Of course the sheer fact that Twitter has such a distinguished user base, some of which have been the target of attack before, encourages ‘Followers’, allowing releases from those most followed to circulate at a rapid pace, providing the best effect for the perpetrator.

Inadequate Service Level Agreement

The service level agreement between Twitter and any account holder (no matter how important) does not give any assurance that the account is impervious to the threat of hacking. It’s still a commoditised platform that anyone can use, for free, to communicate almost anything to a wider audience.


If we needed reminding of the risk: There is a risk that hacktivists, influenced by a foreign political/extremist group, could pose as an authorised user of an Associated Press Twitter account in order to publish a news bulletin of political and market influence, resulting in an impact to the Associated Press’ reputation of potentially catastrophic proportion.

Remember, it wasn’t the confidentiality (or secrecy) of information which was affected in this incident. In fact, unless the Associated Press were running investigations for eventual release of an epic story, it is presumed that the requirement to keep the majority of their information (news) secret would usually span less than a 24 hour period.

A positive move by Twitter…?

Since this particular attack took place Twitter were initially quick to respond to say that it was looking into ways of improving its security. More recently, and as a result of the @AP hack, Twitter announced the implementation of an optional two-step authentication technique, which requires the account holder to be in possession of a time-sensitive verification code to log in to an account. This is very good news for the likes of Barack Obama and David Cameron (if they do actually publish their own tweets).

The reparation Twitter has adopted will not, however, be met by some organisations as a positive move. The fact that a single mobile phone number may be registered for a single account, such as @AP, is likely to restrict use by multiple users of the same account. It is likely that some organisations, although adopting the new two-step authentication method, will implement workarounds where received verification codes will end up being auto-forwarded to multiple users (by text or email), meaning that, over time and the first unreported loss of a mobile phone for example, codes will be susceptible to compromise.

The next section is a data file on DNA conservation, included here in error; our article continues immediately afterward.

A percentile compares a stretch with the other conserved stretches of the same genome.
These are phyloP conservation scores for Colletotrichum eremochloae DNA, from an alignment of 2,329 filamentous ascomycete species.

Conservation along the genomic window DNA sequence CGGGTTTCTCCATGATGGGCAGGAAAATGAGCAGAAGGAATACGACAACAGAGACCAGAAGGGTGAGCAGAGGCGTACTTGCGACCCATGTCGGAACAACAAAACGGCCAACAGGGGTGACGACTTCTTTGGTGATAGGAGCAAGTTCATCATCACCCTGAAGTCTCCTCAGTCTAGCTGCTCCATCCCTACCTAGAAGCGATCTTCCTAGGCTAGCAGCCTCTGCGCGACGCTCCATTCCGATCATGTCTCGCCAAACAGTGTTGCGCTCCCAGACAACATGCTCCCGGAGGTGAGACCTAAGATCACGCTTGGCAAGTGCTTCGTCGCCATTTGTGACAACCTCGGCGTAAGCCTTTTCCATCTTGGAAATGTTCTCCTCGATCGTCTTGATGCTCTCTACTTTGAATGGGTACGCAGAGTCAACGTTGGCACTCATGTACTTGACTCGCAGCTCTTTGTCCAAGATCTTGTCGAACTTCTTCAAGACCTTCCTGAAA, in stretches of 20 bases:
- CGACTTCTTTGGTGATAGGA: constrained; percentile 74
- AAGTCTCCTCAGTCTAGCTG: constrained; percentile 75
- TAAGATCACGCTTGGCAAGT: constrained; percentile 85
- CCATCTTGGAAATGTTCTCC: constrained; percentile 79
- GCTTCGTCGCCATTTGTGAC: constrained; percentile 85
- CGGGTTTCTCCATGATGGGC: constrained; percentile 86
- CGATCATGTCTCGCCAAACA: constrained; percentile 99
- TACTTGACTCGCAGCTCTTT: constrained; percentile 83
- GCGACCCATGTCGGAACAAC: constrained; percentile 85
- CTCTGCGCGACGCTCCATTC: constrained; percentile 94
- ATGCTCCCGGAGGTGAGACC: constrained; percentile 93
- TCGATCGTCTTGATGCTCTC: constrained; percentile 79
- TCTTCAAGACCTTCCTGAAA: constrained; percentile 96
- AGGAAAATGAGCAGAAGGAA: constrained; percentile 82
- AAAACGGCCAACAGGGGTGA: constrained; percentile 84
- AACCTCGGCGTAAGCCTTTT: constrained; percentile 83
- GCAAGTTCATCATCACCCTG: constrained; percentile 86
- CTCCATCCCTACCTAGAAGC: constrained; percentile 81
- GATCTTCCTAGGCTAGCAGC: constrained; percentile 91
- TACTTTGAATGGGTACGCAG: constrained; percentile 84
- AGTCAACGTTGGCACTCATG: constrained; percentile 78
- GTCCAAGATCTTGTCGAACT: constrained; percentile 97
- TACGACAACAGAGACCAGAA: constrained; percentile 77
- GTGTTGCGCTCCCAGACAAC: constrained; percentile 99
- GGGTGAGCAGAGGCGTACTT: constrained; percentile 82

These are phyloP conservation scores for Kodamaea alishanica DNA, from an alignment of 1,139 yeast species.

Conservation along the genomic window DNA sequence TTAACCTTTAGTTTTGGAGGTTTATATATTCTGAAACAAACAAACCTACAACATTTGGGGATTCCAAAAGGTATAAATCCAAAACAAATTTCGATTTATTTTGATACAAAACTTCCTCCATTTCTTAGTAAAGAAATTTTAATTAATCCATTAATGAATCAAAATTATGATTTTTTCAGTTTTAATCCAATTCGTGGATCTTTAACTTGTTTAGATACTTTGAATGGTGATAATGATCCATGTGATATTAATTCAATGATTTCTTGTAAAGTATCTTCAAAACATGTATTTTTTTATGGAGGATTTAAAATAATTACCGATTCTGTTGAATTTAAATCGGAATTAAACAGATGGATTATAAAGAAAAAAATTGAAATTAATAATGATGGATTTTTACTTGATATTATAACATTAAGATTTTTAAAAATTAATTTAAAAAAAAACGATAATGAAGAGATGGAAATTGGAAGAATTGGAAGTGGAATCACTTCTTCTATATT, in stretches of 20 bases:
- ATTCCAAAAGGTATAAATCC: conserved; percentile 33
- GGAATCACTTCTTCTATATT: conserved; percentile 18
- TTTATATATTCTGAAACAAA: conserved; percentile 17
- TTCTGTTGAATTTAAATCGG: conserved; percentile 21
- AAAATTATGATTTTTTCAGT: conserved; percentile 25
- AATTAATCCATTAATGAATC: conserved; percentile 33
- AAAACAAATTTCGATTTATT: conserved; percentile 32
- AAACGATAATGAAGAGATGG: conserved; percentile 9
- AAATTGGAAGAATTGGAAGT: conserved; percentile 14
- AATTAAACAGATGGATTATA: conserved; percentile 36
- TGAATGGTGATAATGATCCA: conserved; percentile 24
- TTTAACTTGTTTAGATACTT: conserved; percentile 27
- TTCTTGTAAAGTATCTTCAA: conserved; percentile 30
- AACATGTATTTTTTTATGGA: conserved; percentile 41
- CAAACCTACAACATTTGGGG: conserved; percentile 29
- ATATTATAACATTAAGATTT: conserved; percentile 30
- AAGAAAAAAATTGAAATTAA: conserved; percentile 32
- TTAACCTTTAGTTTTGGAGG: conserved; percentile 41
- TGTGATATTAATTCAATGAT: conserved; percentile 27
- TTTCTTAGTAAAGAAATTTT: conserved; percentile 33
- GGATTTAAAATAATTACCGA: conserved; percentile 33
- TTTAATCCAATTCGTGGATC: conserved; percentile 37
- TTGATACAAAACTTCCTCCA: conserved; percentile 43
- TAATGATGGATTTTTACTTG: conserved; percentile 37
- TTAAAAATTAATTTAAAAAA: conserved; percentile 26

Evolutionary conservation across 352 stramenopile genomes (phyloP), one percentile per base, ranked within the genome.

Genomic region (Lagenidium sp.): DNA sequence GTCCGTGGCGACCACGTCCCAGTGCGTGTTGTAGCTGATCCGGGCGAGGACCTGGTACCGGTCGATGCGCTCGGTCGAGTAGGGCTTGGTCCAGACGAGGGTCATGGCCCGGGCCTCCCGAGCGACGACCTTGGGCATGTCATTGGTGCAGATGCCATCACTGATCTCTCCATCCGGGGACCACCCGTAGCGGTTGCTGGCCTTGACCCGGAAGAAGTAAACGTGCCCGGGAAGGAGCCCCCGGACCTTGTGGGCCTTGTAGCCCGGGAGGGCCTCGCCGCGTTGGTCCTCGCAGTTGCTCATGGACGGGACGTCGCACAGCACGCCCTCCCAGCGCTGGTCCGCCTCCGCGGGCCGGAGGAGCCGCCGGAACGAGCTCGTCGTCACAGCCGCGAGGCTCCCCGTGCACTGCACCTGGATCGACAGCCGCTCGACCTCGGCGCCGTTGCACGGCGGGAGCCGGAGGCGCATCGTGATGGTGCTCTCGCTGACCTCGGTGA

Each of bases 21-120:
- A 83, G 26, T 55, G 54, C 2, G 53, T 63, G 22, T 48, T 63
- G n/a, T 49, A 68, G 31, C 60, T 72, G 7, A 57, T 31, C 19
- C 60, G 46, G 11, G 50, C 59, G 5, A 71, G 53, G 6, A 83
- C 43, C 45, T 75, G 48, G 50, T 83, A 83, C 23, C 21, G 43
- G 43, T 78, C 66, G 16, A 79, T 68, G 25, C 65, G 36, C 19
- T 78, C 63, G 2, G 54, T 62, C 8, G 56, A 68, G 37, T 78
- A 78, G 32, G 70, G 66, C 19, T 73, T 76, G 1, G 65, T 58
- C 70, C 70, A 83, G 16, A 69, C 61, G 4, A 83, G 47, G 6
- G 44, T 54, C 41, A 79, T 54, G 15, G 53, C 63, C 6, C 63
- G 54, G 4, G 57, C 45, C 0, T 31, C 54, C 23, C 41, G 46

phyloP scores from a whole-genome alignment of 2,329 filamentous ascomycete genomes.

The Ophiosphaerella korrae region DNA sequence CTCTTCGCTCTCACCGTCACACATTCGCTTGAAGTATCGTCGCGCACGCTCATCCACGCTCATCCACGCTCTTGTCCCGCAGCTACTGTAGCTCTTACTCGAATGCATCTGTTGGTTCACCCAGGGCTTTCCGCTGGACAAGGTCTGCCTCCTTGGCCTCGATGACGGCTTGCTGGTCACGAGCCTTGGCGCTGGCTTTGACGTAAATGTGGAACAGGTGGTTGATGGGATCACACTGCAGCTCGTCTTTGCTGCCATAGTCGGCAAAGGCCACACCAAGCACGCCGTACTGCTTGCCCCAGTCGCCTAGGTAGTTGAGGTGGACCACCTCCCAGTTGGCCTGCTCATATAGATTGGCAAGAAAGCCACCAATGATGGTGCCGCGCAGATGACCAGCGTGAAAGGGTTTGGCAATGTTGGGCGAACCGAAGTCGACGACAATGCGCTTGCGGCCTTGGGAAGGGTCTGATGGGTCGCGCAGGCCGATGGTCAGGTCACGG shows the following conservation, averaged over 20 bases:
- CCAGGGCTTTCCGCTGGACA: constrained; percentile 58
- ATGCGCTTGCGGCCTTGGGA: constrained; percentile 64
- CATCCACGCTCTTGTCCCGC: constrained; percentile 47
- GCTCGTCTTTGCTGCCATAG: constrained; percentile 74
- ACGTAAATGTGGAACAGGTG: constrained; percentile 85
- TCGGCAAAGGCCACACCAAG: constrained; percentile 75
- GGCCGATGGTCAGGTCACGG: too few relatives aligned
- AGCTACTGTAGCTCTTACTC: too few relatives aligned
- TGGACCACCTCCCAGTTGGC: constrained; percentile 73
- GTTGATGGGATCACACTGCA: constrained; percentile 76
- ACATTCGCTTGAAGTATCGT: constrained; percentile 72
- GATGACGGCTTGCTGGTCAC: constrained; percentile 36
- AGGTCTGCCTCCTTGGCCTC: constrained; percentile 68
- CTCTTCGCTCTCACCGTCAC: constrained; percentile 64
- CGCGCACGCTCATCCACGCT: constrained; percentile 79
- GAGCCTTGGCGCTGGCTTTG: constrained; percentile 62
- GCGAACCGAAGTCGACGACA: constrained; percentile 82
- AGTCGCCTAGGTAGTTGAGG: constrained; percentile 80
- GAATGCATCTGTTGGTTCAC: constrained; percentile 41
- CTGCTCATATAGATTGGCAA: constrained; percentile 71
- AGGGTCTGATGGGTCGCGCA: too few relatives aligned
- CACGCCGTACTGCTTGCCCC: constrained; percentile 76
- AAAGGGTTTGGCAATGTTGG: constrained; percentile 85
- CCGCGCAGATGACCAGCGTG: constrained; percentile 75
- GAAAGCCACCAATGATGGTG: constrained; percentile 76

Best Practice

This move by Twitter has been a long time coming, but unless their strategy is accepted by users with reputations to uphold the change will be of no value to them.

The measures Twitter have implemented should be used as they have prescribed and, by way of clearly written information security policies and user instructions, the use of group accounts should, wherever possible, be ruled out. Where there is no other option than to employ group accounts, there must be tight policy-led controls, including monitoring, in place to administer their use. Innovative methods of verification code communication with only those who need it at each particular instance in time should be introduced. The receipt of a verification code should be acknowledged immediately and deleted from disk memory using the securest methods possible. Where IT equipment is employed to share verification codes, their loss/theft should be reported immediately through an appropriate and formal incident reporting chain.

Where weak passwords have previously been used, these should be changed immediately and replaced with robust passwords that can be committed to the account-holder’s memory. Again, where group accounts are unavoidable, the password should be passed under control, deleted once committed to memory and not written down.

Organisations should investigate carefully the operational requirement for their employees to perform social media activities as a whole using company IT. Perhaps, as in the case of the Associated Press, social media (Twitter) is a business enabler and must be used to satisfy a customer base. This may be so, but there must be a social media strategy and policies in place to regulate how social media may be used in an acceptable manner; and what the aims and goals of its use are.

An information governance structure must be in place in any organisation with data or a reputation to protect. Policies and instructions may not be taken seriously, or possibly even ignored, if they are not supported by those with authority within the organisation.

Where these best practices go unheeded the news of continued Twitter account hacking will no doubt become public knowledge in the near- to medium-term future, although at that point Twitter will not be so forthcoming in shouldering any of the blame.

If you have concerns about the financial, reputational or political impacts a security breach could have on your organisation, why not give us a call to see how we can help you to make your processes as secure as you need them to be.